Let’s Eat – Itadakimasu!
Since our house also served as our father’s silk business workspace, workers and products filled our home during the daytime. There was almost no privacy or no play area for me. Yet, somehow by nighttime, everything was cleaned up and cleared away, and my family again had a private, cozy family space. Our dining table was a traditional low table, so we sat on the floor around the table instead of in chairs.
I remember my parents enjoying various arts. My father loved art and history museums. He often took my siblings and me to the museums. My mother was a gardener and enjoyed flowers a lot. She had beautiful roses planted in her garden and often gave them away as gifts to the neighbors as they walked by.
In Japanese houses, the formal room where family guests are entertained often has a tokonoma and a garden view. The Tokonoma is used to display formal flower arrangements, seasonal scrolls, or other seasonal objects. Guests are often served tea and Japanese wagashi sweets in very special way.
Heated Kotatsu Table
Machiya are very drafty, and this made us feel that Kyoto winters were bone-chilling. Kyoto is in a basin surrounded by mountains and hills. During the winter, the cold wind blows down from the hills. Occasionally it snows in Kyoto. Perhaps because winter is cold, we had many family celebrations during the winter to warm the spirit. The Oshogatsu New Year’s celebration was my favorite. Families and relatives gathered in my home to celebrate together. We pounded rice to make mochi — the special holiday treat — listened to the temple bells on New Year’s Eve, and then visited Imamiya Shrine on New Year’s Day.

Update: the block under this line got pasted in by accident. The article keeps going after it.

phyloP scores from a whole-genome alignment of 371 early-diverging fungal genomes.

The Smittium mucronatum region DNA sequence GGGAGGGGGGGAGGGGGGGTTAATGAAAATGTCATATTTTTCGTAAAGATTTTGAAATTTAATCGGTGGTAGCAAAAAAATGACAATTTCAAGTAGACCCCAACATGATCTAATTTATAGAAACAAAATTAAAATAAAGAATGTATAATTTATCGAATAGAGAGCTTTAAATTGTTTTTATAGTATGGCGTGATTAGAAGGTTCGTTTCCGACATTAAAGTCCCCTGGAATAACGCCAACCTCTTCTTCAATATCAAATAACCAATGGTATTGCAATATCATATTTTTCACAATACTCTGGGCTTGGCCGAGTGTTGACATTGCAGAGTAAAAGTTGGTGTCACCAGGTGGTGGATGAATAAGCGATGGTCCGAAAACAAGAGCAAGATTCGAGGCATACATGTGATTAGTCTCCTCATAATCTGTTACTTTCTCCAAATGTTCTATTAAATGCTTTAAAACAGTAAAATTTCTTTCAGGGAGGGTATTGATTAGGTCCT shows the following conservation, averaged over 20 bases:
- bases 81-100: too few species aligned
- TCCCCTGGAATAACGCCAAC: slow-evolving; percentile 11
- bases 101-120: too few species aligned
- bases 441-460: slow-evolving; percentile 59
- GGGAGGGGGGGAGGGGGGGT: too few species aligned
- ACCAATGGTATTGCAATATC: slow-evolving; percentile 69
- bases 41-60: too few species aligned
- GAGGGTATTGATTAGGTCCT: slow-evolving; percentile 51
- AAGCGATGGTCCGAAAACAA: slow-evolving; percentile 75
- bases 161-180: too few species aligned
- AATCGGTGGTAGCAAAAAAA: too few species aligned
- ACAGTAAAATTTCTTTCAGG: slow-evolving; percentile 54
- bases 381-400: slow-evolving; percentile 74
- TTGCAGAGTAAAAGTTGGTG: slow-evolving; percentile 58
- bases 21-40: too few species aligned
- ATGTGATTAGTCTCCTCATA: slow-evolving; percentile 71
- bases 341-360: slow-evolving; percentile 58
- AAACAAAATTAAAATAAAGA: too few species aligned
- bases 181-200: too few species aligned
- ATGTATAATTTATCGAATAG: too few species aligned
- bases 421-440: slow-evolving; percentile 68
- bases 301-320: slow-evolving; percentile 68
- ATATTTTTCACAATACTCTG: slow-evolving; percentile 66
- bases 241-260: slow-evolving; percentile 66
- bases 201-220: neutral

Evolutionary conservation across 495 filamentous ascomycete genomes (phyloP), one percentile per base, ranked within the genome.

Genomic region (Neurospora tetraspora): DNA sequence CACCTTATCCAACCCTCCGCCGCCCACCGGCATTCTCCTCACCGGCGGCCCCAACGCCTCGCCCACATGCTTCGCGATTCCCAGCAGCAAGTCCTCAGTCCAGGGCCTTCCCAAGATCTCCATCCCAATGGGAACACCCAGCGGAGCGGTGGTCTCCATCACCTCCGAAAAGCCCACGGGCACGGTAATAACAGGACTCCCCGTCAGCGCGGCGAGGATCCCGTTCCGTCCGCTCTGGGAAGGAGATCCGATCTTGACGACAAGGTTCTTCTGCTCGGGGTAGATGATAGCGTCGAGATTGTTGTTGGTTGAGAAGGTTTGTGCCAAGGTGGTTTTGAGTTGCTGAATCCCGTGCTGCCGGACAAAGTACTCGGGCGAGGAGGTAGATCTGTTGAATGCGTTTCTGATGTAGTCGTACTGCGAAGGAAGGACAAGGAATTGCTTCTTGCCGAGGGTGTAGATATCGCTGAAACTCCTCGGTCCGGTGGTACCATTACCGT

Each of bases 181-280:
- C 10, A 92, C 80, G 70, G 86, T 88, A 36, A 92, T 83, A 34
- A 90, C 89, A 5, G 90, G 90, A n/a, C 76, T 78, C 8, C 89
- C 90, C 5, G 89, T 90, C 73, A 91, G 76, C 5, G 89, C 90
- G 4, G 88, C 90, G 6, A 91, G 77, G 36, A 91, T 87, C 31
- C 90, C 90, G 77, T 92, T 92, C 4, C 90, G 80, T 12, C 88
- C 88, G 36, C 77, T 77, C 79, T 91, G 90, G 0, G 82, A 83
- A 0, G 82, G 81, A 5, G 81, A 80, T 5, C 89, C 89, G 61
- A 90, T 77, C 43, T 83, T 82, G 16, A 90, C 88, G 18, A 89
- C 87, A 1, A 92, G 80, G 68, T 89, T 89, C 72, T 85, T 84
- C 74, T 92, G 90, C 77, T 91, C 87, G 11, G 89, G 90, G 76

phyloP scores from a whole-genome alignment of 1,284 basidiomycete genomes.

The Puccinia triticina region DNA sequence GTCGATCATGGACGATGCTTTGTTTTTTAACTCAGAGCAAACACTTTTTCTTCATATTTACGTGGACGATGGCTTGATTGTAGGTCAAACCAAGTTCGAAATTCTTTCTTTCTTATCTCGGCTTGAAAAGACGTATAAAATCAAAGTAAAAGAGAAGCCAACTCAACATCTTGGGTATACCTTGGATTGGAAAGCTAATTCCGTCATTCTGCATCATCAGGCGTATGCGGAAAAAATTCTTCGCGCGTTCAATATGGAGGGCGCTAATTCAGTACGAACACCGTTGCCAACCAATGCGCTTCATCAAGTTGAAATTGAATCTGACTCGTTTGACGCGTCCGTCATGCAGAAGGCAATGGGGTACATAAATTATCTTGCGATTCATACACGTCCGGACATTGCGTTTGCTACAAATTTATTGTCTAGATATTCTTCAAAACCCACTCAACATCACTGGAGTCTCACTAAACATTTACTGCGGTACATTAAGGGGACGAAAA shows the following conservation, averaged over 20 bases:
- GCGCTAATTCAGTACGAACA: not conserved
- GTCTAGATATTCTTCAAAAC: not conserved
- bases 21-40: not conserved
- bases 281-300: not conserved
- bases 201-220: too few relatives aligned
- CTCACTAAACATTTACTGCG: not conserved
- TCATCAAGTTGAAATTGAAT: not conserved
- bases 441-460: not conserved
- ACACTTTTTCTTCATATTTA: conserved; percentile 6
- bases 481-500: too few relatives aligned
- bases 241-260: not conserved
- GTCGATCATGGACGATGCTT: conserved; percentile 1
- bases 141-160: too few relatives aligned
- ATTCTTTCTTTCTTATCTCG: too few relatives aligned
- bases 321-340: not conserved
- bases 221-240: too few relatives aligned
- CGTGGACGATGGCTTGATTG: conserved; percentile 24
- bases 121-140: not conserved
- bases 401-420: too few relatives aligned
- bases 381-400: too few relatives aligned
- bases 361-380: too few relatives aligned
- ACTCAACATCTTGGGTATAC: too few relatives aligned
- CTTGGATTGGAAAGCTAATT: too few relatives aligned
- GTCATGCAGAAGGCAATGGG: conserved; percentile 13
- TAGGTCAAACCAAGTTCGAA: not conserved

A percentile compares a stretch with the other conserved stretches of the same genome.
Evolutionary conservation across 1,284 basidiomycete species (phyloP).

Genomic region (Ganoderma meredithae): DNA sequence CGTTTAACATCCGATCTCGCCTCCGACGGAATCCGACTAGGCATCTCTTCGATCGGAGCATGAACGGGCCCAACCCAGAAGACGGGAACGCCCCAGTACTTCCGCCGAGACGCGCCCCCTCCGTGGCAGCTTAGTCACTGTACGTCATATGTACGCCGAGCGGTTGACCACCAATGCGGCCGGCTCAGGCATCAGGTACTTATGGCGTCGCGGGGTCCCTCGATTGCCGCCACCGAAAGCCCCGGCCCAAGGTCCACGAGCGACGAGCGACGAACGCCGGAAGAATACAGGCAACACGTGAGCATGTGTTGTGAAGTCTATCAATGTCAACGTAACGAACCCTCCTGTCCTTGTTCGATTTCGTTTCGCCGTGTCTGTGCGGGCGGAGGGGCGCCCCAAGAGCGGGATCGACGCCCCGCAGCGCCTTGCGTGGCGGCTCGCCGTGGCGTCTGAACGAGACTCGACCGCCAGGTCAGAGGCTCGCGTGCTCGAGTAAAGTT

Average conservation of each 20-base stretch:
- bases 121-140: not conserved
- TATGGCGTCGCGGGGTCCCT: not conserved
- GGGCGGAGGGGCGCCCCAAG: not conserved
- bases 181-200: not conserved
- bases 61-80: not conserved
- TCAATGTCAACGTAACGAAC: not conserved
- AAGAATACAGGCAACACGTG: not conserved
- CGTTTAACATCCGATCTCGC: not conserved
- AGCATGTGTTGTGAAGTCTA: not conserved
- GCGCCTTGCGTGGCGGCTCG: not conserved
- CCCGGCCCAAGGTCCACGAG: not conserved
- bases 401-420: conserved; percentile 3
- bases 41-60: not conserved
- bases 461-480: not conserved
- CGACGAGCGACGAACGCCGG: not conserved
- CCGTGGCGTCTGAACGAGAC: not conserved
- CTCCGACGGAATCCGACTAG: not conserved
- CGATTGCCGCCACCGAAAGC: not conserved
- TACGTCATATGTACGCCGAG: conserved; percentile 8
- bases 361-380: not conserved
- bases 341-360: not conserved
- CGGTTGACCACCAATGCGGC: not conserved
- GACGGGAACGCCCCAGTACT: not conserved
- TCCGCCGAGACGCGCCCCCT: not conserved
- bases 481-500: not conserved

To stay cool in the summertime, we simply relied on the flow of breezes in the house. We stored away the sliding partitions between the rooms, and replaced them with light bamboo blinds called sudare. Having a garden was very important for cooling. My chore was uchimizu — sprinkling water on the garden and street. This would cool down the area, and create more airflow.
Kyoto has a humid subtropical climate and is known for its very hot and humid summers. Machiya house are specially designed for surviving the long and uncomfortable summers.
Although Kyoto is a city, it is also known for agriculture, which produces the world famous Kyoto cuisine. Vegetables grown in Kyoto are so special that they even have their own name — Kyoyasai — which means vegetables of Kyoto. They are tasty whether eaten raw, cooked or pickled.